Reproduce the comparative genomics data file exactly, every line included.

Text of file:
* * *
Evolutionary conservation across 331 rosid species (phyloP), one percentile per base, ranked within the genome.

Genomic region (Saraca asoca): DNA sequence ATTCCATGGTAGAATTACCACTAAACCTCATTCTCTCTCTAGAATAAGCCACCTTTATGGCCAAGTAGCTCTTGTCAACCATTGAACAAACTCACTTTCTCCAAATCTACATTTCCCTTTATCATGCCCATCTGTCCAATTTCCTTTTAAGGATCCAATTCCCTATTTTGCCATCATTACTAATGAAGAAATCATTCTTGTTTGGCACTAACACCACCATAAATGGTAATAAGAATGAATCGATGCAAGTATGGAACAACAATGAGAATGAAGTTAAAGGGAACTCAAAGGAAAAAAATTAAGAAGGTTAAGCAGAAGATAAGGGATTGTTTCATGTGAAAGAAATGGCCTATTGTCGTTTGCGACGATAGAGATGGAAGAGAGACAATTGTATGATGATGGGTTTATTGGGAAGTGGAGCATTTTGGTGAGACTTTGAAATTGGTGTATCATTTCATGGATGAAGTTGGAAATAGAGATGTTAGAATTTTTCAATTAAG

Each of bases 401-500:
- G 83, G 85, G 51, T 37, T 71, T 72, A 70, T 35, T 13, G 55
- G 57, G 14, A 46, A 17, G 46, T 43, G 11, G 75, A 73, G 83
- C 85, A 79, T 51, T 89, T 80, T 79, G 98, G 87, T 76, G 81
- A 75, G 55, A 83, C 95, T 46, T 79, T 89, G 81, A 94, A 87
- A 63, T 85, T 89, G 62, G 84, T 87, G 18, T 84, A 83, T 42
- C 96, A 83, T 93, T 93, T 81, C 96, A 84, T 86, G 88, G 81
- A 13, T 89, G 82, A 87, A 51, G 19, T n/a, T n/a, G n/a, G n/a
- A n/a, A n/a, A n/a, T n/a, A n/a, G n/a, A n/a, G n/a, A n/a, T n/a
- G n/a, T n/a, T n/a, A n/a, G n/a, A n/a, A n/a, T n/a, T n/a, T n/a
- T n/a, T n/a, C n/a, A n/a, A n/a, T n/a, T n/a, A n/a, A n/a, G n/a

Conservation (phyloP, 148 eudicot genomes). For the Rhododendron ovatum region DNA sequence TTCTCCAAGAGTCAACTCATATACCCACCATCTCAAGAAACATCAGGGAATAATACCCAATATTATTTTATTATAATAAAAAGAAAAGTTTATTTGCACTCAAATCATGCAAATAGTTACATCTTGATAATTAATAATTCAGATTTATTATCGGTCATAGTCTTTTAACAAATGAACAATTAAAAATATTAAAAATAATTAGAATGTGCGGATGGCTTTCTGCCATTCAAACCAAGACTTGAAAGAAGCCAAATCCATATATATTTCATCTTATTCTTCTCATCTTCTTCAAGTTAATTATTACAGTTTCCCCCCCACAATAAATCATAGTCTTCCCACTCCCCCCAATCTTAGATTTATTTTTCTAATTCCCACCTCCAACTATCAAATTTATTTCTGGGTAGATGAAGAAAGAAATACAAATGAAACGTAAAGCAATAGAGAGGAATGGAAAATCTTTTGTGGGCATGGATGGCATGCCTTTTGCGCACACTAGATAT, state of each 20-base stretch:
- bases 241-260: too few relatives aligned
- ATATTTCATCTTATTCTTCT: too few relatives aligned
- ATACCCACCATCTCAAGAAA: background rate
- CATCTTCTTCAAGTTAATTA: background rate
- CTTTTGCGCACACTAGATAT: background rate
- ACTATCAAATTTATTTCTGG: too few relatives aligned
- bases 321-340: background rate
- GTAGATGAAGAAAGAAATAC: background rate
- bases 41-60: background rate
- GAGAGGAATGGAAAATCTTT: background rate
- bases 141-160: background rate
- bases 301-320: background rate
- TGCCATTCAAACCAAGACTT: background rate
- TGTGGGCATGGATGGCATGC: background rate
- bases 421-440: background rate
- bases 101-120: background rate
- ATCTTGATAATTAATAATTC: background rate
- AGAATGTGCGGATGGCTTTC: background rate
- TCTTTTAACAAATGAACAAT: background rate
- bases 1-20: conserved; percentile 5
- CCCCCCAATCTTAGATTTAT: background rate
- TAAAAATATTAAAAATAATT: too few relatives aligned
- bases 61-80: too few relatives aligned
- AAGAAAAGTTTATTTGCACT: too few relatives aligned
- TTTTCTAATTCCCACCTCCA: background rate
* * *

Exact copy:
Evolutionary conservation across 331 rosid species (phyloP), one percentile per base, ranked within the genome.

Genomic region (Saraca asoca): DNA sequence ATTCCATGGTAGAATTACCACTAAACCTCATTCTCTCTCTAGAATAAGCCACCTTTATGGCCAAGTAGCTCTTGTCAACCATTGAACAAACTCACTTTCTCCAAATCTACATTTCCCTTTATCATGCCCATCTGTCCAATTTCCTTTTAAGGATCCAATTCCCTATTTTGCCATCATTACTAATGAAGAAATCATTCTTGTTTGGCACTAACACCACCATAAATGGTAATAAGAATGAATCGATGCAAGTATGGAACAACAATGAGAATGAAGTTAAAGGGAACTCAAAGGAAAAAAATTAAGAAGGTTAAGCAGAAGATAAGGGATTGTTTCATGTGAAAGAAATGGCCTATTGTCGTTTGCGACGATAGAGATGGAAGAGAGACAATTGTATGATGATGGGTTTATTGGGAAGTGGAGCATTTTGGTGAGACTTTGAAATTGGTGTATCATTTCATGGATGAAGTTGGAAATAGAGATGTTAGAATTTTTCAATTAAG

Each of bases 401-500:
- G 83, G 85, G 51, T 37, T 71, T 72, A 70, T 35, T 13, G 55
- G 57, G 14, A 46, A 17, G 46, T 43, G 11, G 75, A 73, G 83
- C 85, A 79, T 51, T 89, T 80, T 79, G 98, G 87, T 76, G 81
- A 75, G 55, A 83, C 95, T 46, T 79, T 89, G 81, A 94, A 87
- A 63, T 85, T 89, G 62, G 84, T 87, G 18, T 84, A 83, T 42
- C 96, A 83, T 93, T 93, T 81, C 96, A 84, T 86, G 88, G 81
- A 13, T 89, G 82, A 87, A 51, G 19, T n/a, T n/a, G n/a, G n/a
- A n/a, A n/a, A n/a, T n/a, A n/a, G n/a, A n/a, G n/a, A n/a, T n/a
- G n/a, T n/a, T n/a, A n/a, G n/a, A n/a, A n/a, T n/a, T n/a, T n/a
- T n/a, T n/a, C n/a, A n/a, A n/a, T n/a, T n/a, A n/a, A n/a, G n/a

Conservation (phyloP, 148 eudicot genomes). For the Rhododendron ovatum region DNA sequence TTCTCCAAGAGTCAACTCATATACCCACCATCTCAAGAAACATCAGGGAATAATACCCAATATTATTTTATTATAATAAAAAGAAAAGTTTATTTGCACTCAAATCATGCAAATAGTTACATCTTGATAATTAATAATTCAGATTTATTATCGGTCATAGTCTTTTAACAAATGAACAATTAAAAATATTAAAAATAATTAGAATGTGCGGATGGCTTTCTGCCATTCAAACCAAGACTTGAAAGAAGCCAAATCCATATATATTTCATCTTATTCTTCTCATCTTCTTCAAGTTAATTATTACAGTTTCCCCCCCACAATAAATCATAGTCTTCCCACTCCCCCCAATCTTAGATTTATTTTTCTAATTCCCACCTCCAACTATCAAATTTATTTCTGGGTAGATGAAGAAAGAAATACAAATGAAACGTAAAGCAATAGAGAGGAATGGAAAATCTTTTGTGGGCATGGATGGCATGCCTTTTGCGCACACTAGATAT, state of each 20-base stretch:
- bases 241-260: too few relatives aligned
- ATATTTCATCTTATTCTTCT: too few relatives aligned
- ATACCCACCATCTCAAGAAA: background rate
- CATCTTCTTCAAGTTAATTA: background rate
- CTTTTGCGCACACTAGATAT: background rate
- ACTATCAAATTTATTTCTGG: too few relatives aligned
- bases 321-340: background rate
- GTAGATGAAGAAAGAAATAC: background rate
- bases 41-60: background rate
- GAGAGGAATGGAAAATCTTT: background rate
- bases 141-160: background rate
- bases 301-320: background rate
- TGCCATTCAAACCAAGACTT: background rate
- TGTGGGCATGGATGGCATGC: background rate
- bases 421-440: background rate
- bases 101-120: background rate
- ATCTTGATAATTAATAATTC: background rate
- AGAATGTGCGGATGGCTTTC: background rate
- TCTTTTAACAAATGAACAAT: background rate
- bases 1-20: conserved; percentile 5
- CCCCCCAATCTTAGATTTAT: background rate
- TAAAAATATTAAAAATAATT: too few relatives aligned
- bases 61-80: too few relatives aligned
- AAGAAAAGTTTATTTGCACT: too few relatives aligned
- TTTTCTAATTCCCACCTCCA: background rate